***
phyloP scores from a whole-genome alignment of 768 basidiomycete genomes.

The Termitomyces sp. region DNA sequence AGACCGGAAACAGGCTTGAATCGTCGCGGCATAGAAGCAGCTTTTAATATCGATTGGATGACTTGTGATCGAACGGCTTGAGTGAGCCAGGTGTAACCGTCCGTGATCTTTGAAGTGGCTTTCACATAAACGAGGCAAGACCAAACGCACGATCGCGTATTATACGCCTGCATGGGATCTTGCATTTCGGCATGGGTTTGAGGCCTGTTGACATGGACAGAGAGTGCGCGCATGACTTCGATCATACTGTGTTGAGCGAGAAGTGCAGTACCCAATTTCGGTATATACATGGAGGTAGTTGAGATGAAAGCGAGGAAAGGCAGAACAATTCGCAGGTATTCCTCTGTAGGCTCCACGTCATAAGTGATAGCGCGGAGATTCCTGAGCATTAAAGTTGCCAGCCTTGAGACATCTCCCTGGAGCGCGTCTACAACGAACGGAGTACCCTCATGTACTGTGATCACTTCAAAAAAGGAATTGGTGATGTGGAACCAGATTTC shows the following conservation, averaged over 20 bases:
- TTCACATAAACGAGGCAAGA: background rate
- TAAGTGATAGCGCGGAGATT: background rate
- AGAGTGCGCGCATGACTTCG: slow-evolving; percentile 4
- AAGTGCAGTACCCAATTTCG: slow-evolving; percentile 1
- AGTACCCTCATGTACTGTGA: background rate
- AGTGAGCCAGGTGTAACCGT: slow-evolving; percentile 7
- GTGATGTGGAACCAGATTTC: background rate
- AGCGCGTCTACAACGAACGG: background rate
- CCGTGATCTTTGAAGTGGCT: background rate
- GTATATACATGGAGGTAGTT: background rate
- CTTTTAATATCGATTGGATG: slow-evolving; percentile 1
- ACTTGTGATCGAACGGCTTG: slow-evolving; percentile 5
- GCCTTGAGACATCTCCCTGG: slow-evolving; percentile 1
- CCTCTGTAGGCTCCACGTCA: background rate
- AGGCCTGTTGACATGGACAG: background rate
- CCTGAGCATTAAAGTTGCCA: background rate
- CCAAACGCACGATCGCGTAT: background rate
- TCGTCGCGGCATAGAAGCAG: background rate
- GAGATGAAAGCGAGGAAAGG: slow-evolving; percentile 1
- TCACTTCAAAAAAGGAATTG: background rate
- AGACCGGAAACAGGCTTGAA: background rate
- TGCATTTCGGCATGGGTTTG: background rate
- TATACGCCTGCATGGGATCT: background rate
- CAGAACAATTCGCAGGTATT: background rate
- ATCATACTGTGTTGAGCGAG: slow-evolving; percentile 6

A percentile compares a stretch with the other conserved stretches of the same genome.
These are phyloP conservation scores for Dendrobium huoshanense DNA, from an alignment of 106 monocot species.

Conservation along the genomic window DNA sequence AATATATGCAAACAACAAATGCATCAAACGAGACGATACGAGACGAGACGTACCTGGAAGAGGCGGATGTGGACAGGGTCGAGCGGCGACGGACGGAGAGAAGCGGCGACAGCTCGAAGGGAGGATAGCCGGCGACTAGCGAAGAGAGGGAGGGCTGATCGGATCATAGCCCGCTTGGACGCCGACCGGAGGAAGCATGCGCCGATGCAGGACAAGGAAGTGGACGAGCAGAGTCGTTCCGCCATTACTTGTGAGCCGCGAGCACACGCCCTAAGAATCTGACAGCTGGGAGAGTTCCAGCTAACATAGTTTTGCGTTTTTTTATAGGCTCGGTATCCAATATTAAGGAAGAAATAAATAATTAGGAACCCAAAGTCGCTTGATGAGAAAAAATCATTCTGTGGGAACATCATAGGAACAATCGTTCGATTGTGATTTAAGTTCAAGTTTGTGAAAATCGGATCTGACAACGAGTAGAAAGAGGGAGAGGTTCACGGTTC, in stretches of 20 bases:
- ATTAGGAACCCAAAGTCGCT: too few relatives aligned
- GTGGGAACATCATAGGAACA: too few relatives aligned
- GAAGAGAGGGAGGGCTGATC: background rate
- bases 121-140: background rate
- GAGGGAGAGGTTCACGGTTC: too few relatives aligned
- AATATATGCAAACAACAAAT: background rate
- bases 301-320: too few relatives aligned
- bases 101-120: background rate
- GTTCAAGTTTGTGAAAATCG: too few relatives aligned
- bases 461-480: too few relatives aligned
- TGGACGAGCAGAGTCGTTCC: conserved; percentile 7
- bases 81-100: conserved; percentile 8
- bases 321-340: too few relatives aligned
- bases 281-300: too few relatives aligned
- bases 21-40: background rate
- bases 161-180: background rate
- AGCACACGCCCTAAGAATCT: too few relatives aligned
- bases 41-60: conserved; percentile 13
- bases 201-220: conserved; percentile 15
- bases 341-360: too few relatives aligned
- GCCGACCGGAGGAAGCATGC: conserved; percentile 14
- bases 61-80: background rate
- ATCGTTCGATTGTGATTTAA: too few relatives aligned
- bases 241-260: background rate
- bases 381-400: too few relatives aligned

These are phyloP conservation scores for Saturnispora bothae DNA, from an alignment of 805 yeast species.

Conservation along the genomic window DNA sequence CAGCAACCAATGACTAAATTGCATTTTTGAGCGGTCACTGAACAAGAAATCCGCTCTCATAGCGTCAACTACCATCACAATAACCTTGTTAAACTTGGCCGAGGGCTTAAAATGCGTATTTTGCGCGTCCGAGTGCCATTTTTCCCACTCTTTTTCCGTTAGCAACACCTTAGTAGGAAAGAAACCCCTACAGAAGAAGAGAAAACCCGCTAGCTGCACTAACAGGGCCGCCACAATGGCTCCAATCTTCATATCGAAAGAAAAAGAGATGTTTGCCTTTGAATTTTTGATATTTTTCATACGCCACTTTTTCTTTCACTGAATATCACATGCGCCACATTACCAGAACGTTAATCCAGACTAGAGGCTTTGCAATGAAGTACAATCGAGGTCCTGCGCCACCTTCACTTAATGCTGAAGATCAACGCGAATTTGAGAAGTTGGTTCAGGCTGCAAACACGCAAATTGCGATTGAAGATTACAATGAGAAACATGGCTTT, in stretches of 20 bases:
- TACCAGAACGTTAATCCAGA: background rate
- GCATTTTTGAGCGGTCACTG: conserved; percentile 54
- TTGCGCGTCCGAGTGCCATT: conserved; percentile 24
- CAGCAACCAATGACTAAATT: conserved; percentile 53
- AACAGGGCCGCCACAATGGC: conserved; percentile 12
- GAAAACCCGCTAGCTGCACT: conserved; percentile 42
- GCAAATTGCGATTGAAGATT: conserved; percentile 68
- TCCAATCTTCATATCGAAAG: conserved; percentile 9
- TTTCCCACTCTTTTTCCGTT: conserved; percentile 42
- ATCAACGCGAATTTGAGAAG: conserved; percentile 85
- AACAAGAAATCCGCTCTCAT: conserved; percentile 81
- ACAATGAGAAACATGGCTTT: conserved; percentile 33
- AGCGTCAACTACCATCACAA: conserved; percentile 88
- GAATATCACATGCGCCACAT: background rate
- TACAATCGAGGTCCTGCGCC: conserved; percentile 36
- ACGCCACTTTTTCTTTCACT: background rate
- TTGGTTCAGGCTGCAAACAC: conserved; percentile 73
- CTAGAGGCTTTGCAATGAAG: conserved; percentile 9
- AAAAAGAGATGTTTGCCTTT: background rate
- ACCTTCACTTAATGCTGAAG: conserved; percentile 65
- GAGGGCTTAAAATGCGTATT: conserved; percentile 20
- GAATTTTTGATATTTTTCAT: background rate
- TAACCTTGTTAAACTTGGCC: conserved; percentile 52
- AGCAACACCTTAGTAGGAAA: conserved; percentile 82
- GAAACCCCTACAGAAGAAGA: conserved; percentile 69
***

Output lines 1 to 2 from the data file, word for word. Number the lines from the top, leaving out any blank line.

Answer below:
phyloP scores from a whole-genome alignment of 768 basidiomycete genomes.

The Termitomyces sp. region DNA sequence AGACCGGAAACAGGCTTGAATCGTCGCGGCATAGAAGCAGCTTTTAATATCGATTGGATGACTTGTGATCGAACGGCTTGAGTGAGCCAGGTGTAACCGTCCGTGATCTTTGAAGTGGCTTTCACATAAACGAGGCAAGACCAAACGCACGATCGCGTATTATACGCCTGCATGGGATCTTGCATTTCGGCATGGGTTTGAGGCCTGTTGACATGGACAGAGAGTGCGCGCATGACTTCGATCATACTGTGTTGAGCGAGAAGTGCAGTACCCAATTTCGGTATATACATGGAGGTAGTTGAGATGAAAGCGAGGAAAGGCAGAACAATTCGCAGGTATTCCTCTGTAGGCTCCACGTCATAAGTGATAGCGCGGAGATTCCTGAGCATTAAAGTTGCCAGCCTTGAGACATCTCCCTGGAGCGCGTCTACAACGAACGGAGTACCCTCATGTACTGTGATCACTTCAAAAAAGGAATTGGTGATGTGGAACCAGATTTC shows the following conservation, averaged over 20 bases: